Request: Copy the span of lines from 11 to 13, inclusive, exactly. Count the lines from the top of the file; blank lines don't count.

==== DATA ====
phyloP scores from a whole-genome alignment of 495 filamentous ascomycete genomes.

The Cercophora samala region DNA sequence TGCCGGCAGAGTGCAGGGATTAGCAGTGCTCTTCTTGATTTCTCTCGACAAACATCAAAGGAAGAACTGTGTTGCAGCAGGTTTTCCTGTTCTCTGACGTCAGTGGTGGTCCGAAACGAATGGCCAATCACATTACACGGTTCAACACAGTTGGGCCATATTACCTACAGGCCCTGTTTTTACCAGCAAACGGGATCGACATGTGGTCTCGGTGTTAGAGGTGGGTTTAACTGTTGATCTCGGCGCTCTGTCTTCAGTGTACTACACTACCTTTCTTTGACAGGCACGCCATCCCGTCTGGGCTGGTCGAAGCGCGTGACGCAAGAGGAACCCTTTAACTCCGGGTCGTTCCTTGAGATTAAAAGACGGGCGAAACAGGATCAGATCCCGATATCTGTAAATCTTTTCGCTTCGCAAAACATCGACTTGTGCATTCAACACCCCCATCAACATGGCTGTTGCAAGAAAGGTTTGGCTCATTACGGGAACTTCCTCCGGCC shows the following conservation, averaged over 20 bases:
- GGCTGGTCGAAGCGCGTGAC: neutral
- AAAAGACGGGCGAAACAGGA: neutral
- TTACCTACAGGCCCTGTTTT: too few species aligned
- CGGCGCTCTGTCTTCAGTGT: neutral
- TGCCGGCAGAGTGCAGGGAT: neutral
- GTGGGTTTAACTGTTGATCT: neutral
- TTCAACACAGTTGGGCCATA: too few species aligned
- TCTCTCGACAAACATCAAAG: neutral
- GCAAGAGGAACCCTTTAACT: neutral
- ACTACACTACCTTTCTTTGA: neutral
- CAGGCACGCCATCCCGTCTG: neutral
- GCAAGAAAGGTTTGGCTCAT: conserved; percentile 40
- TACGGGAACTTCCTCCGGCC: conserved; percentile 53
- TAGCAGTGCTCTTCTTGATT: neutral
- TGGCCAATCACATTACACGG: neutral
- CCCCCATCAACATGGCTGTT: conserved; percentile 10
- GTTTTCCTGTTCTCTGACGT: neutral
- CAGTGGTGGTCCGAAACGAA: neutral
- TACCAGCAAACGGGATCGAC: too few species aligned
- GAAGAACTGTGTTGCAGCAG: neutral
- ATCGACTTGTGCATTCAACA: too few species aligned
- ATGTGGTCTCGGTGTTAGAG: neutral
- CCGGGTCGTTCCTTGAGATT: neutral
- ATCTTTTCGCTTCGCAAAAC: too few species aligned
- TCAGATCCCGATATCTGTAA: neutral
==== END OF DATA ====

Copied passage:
- GCAAGAGGAACCCTTTAACT: neutral
- ACTACACTACCTTTCTTTGA: neutral
- CAGGCACGCCATCCCGTCTG: neutral